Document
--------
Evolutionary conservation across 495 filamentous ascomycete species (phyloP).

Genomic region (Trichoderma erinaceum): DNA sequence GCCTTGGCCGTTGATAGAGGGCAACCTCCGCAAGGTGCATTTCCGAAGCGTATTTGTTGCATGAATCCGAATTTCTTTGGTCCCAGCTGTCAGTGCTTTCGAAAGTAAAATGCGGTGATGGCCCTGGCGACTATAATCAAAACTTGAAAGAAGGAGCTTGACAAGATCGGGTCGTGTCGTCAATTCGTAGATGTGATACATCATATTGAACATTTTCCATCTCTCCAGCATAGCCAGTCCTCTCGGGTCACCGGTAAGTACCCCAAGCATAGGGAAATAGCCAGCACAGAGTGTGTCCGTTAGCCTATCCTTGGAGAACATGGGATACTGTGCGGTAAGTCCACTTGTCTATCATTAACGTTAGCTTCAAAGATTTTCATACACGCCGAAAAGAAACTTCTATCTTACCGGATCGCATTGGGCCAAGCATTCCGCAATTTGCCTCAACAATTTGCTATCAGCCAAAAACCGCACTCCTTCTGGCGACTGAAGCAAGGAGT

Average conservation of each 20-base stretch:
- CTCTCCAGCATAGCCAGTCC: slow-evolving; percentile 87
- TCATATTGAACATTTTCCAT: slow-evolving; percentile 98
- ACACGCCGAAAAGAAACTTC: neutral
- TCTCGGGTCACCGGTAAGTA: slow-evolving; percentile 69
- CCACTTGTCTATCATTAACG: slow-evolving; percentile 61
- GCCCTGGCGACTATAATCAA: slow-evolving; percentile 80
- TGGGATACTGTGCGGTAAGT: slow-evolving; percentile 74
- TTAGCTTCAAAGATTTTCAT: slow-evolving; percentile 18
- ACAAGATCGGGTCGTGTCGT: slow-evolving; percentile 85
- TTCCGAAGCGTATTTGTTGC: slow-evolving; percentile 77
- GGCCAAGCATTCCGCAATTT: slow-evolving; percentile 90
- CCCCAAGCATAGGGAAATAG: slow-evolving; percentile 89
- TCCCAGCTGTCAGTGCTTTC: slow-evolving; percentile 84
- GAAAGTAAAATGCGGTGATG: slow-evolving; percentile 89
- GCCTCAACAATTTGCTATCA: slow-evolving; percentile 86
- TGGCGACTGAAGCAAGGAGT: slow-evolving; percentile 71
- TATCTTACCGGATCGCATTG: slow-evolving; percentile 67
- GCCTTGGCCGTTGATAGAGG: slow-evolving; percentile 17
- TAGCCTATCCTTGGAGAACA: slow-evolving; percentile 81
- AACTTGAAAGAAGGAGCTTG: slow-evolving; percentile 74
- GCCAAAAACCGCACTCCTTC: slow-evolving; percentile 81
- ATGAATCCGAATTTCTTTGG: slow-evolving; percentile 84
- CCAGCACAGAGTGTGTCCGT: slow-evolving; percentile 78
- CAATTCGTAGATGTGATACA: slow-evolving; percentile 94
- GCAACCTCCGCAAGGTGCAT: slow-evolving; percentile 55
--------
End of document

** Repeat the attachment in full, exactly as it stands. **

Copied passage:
Evolutionary conservation across 495 filamentous ascomycete species (phyloP).

Genomic region (Trichoderma erinaceum): DNA sequence GCCTTGGCCGTTGATAGAGGGCAACCTCCGCAAGGTGCATTTCCGAAGCGTATTTGTTGCATGAATCCGAATTTCTTTGGTCCCAGCTGTCAGTGCTTTCGAAAGTAAAATGCGGTGATGGCCCTGGCGACTATAATCAAAACTTGAAAGAAGGAGCTTGACAAGATCGGGTCGTGTCGTCAATTCGTAGATGTGATACATCATATTGAACATTTTCCATCTCTCCAGCATAGCCAGTCCTCTCGGGTCACCGGTAAGTACCCCAAGCATAGGGAAATAGCCAGCACAGAGTGTGTCCGTTAGCCTATCCTTGGAGAACATGGGATACTGTGCGGTAAGTCCACTTGTCTATCATTAACGTTAGCTTCAAAGATTTTCATACACGCCGAAAAGAAACTTCTATCTTACCGGATCGCATTGGGCCAAGCATTCCGCAATTTGCCTCAACAATTTGCTATCAGCCAAAAACCGCACTCCTTCTGGCGACTGAAGCAAGGAGT

Average conservation of each 20-base stretch:
- CTCTCCAGCATAGCCAGTCC: slow-evolving; percentile 87
- TCATATTGAACATTTTCCAT: slow-evolving; percentile 98
- ACACGCCGAAAAGAAACTTC: neutral
- TCTCGGGTCACCGGTAAGTA: slow-evolving; percentile 69
- CCACTTGTCTATCATTAACG: slow-evolving; percentile 61
- GCCCTGGCGACTATAATCAA: slow-evolving; percentile 80
- TGGGATACTGTGCGGTAAGT: slow-evolving; percentile 74
- TTAGCTTCAAAGATTTTCAT: slow-evolving; percentile 18
- ACAAGATCGGGTCGTGTCGT: slow-evolving; percentile 85
- TTCCGAAGCGTATTTGTTGC: slow-evolving; percentile 77
- GGCCAAGCATTCCGCAATTT: slow-evolving; percentile 90
- CCCCAAGCATAGGGAAATAG: slow-evolving; percentile 89
- TCCCAGCTGTCAGTGCTTTC: slow-evolving; percentile 84
- GAAAGTAAAATGCGGTGATG: slow-evolving; percentile 89
- GCCTCAACAATTTGCTATCA: slow-evolving; percentile 86
- TGGCGACTGAAGCAAGGAGT: slow-evolving; percentile 71
- TATCTTACCGGATCGCATTG: slow-evolving; percentile 67
- GCCTTGGCCGTTGATAGAGG: slow-evolving; percentile 17
- TAGCCTATCCTTGGAGAACA: slow-evolving; percentile 81
- AACTTGAAAGAAGGAGCTTG: slow-evolving; percentile 74
- GCCAAAAACCGCACTCCTTC: slow-evolving; percentile 81
- ATGAATCCGAATTTCTTTGG: slow-evolving; percentile 84
- CCAGCACAGAGTGTGTCCGT: slow-evolving; percentile 78
- CAATTCGTAGATGTGATACA: slow-evolving; percentile 94
- GCAACCTCCGCAAGGTGCAT: slow-evolving; percentile 55